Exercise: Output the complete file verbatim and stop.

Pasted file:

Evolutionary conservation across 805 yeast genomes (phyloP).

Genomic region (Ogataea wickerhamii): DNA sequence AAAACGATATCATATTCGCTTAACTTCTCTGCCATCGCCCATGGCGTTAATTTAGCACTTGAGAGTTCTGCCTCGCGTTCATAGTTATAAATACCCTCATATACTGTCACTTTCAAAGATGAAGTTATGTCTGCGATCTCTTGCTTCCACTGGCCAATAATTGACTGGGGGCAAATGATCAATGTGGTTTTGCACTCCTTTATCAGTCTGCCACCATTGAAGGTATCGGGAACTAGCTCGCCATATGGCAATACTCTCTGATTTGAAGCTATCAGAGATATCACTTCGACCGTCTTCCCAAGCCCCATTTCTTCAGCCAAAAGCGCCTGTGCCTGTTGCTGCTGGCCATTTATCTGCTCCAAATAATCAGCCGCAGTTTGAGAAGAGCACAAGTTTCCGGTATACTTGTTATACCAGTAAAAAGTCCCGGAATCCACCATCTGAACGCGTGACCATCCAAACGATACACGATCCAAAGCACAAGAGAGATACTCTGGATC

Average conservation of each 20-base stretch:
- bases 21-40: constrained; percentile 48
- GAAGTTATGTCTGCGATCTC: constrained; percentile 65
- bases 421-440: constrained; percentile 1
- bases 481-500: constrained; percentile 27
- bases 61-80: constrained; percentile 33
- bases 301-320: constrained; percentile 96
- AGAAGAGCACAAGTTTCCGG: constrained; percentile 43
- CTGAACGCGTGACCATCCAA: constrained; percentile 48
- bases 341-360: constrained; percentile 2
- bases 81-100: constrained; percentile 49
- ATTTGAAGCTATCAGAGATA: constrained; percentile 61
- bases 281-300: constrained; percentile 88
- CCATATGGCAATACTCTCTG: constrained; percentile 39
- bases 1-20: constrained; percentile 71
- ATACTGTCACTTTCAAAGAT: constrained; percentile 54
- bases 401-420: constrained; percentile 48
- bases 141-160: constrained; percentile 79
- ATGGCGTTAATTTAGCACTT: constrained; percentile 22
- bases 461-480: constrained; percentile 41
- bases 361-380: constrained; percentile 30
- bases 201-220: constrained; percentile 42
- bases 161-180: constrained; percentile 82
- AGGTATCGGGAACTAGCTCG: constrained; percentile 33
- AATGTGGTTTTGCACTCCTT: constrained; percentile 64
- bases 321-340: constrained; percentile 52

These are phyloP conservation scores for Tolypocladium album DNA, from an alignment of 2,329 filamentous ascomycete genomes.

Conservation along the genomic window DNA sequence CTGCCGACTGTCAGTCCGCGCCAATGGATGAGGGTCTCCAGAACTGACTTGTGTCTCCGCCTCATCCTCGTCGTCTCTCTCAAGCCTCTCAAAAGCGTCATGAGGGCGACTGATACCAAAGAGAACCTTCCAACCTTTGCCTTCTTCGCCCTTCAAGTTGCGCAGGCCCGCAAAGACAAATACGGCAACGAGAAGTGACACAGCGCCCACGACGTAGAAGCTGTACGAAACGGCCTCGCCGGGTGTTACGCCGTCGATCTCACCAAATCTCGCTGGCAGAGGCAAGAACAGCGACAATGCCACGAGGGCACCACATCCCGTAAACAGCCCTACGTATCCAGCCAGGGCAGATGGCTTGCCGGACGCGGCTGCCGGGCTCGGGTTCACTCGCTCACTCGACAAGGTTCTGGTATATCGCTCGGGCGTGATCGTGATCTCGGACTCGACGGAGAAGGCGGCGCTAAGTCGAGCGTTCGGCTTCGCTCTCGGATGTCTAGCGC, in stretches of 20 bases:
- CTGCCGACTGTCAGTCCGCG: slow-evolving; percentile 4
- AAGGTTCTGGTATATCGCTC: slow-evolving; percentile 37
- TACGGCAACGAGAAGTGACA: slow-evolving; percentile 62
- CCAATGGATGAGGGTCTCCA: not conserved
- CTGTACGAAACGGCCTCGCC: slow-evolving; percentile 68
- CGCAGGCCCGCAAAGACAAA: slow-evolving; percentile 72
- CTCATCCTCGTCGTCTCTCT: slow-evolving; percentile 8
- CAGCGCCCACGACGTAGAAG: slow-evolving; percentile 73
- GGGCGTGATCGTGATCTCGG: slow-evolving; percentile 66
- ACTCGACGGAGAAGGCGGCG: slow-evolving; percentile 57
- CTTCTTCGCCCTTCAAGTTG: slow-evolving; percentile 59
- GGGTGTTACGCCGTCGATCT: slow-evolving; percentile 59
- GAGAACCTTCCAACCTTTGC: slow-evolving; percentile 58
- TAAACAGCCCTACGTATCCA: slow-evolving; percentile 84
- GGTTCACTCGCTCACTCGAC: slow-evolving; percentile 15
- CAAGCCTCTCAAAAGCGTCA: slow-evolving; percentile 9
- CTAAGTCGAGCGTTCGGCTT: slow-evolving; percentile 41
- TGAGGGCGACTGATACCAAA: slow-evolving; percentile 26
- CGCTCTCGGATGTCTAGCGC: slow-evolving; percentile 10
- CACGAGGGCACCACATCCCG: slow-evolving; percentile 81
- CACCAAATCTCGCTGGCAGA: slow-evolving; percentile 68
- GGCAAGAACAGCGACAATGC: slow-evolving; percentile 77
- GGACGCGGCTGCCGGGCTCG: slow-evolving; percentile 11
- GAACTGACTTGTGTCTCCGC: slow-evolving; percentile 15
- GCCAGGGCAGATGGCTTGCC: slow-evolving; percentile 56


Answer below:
Evolutionary conservation across 805 yeast genomes (phyloP).

Genomic region (Ogataea wickerhamii): DNA sequence AAAACGATATCATATTCGCTTAACTTCTCTGCCATCGCCCATGGCGTTAATTTAGCACTTGAGAGTTCTGCCTCGCGTTCATAGTTATAAATACCCTCATATACTGTCACTTTCAAAGATGAAGTTATGTCTGCGATCTCTTGCTTCCACTGGCCAATAATTGACTGGGGGCAAATGATCAATGTGGTTTTGCACTCCTTTATCAGTCTGCCACCATTGAAGGTATCGGGAACTAGCTCGCCATATGGCAATACTCTCTGATTTGAAGCTATCAGAGATATCACTTCGACCGTCTTCCCAAGCCCCATTTCTTCAGCCAAAAGCGCCTGTGCCTGTTGCTGCTGGCCATTTATCTGCTCCAAATAATCAGCCGCAGTTTGAGAAGAGCACAAGTTTCCGGTATACTTGTTATACCAGTAAAAAGTCCCGGAATCCACCATCTGAACGCGTGACCATCCAAACGATACACGATCCAAAGCACAAGAGAGATACTCTGGATC

Average conservation of each 20-base stretch:
- bases 21-40: constrained; percentile 48
- GAAGTTATGTCTGCGATCTC: constrained; percentile 65
- bases 421-440: constrained; percentile 1
- bases 481-500: constrained; percentile 27
- bases 61-80: constrained; percentile 33
- bases 301-320: constrained; percentile 96
- AGAAGAGCACAAGTTTCCGG: constrained; percentile 43
- CTGAACGCGTGACCATCCAA: constrained; percentile 48
- bases 341-360: constrained; percentile 2
- bases 81-100: constrained; percentile 49
- ATTTGAAGCTATCAGAGATA: constrained; percentile 61
- bases 281-300: constrained; percentile 88
- CCATATGGCAATACTCTCTG: constrained; percentile 39
- bases 1-20: constrained; percentile 71
- ATACTGTCACTTTCAAAGAT: constrained; percentile 54
- bases 401-420: constrained; percentile 48
- bases 141-160: constrained; percentile 79
- ATGGCGTTAATTTAGCACTT: constrained; percentile 22
- bases 461-480: constrained; percentile 41
- bases 361-380: constrained; percentile 30
- bases 201-220: constrained; percentile 42
- bases 161-180: constrained; percentile 82
- AGGTATCGGGAACTAGCTCG: constrained; percentile 33
- AATGTGGTTTTGCACTCCTT: constrained; percentile 64
- bases 321-340: constrained; percentile 52

These are phyloP conservation scores for Tolypocladium album DNA, from an alignment of 2,329 filamentous ascomycete genomes.

Conservation along the genomic window DNA sequence CTGCCGACTGTCAGTCCGCGCCAATGGATGAGGGTCTCCAGAACTGACTTGTGTCTCCGCCTCATCCTCGTCGTCTCTCTCAAGCCTCTCAAAAGCGTCATGAGGGCGACTGATACCAAAGAGAACCTTCCAACCTTTGCCTTCTTCGCCCTTCAAGTTGCGCAGGCCCGCAAAGACAAATACGGCAACGAGAAGTGACACAGCGCCCACGACGTAGAAGCTGTACGAAACGGCCTCGCCGGGTGTTACGCCGTCGATCTCACCAAATCTCGCTGGCAGAGGCAAGAACAGCGACAATGCCACGAGGGCACCACATCCCGTAAACAGCCCTACGTATCCAGCCAGGGCAGATGGCTTGCCGGACGCGGCTGCCGGGCTCGGGTTCACTCGCTCACTCGACAAGGTTCTGGTATATCGCTCGGGCGTGATCGTGATCTCGGACTCGACGGAGAAGGCGGCGCTAAGTCGAGCGTTCGGCTTCGCTCTCGGATGTCTAGCGC, in stretches of 20 bases:
- CTGCCGACTGTCAGTCCGCG: slow-evolving; percentile 4
- AAGGTTCTGGTATATCGCTC: slow-evolving; percentile 37
- TACGGCAACGAGAAGTGACA: slow-evolving; percentile 62
- CCAATGGATGAGGGTCTCCA: not conserved
- CTGTACGAAACGGCCTCGCC: slow-evolving; percentile 68
- CGCAGGCCCGCAAAGACAAA: slow-evolving; percentile 72
- CTCATCCTCGTCGTCTCTCT: slow-evolving; percentile 8
- CAGCGCCCACGACGTAGAAG: slow-evolving; percentile 73
- GGGCGTGATCGTGATCTCGG: slow-evolving; percentile 66
- ACTCGACGGAGAAGGCGGCG: slow-evolving; percentile 57
- CTTCTTCGCCCTTCAAGTTG: slow-evolving; percentile 59
- GGGTGTTACGCCGTCGATCT: slow-evolving; percentile 59
- GAGAACCTTCCAACCTTTGC: slow-evolving; percentile 58
- TAAACAGCCCTACGTATCCA: slow-evolving; percentile 84
- GGTTCACTCGCTCACTCGAC: slow-evolving; percentile 15
- CAAGCCTCTCAAAAGCGTCA: slow-evolving; percentile 9
- CTAAGTCGAGCGTTCGGCTT: slow-evolving; percentile 41
- TGAGGGCGACTGATACCAAA: slow-evolving; percentile 26
- CGCTCTCGGATGTCTAGCGC: slow-evolving; percentile 10
- CACGAGGGCACCACATCCCG: slow-evolving; percentile 81
- CACCAAATCTCGCTGGCAGA: slow-evolving; percentile 68
- GGCAAGAACAGCGACAATGC: slow-evolving; percentile 77
- GGACGCGGCTGCCGGGCTCG: slow-evolving; percentile 11
- GAACTGACTTGTGTCTCCGC: slow-evolving; percentile 15
- GCCAGGGCAGATGGCTTGCC: slow-evolving; percentile 56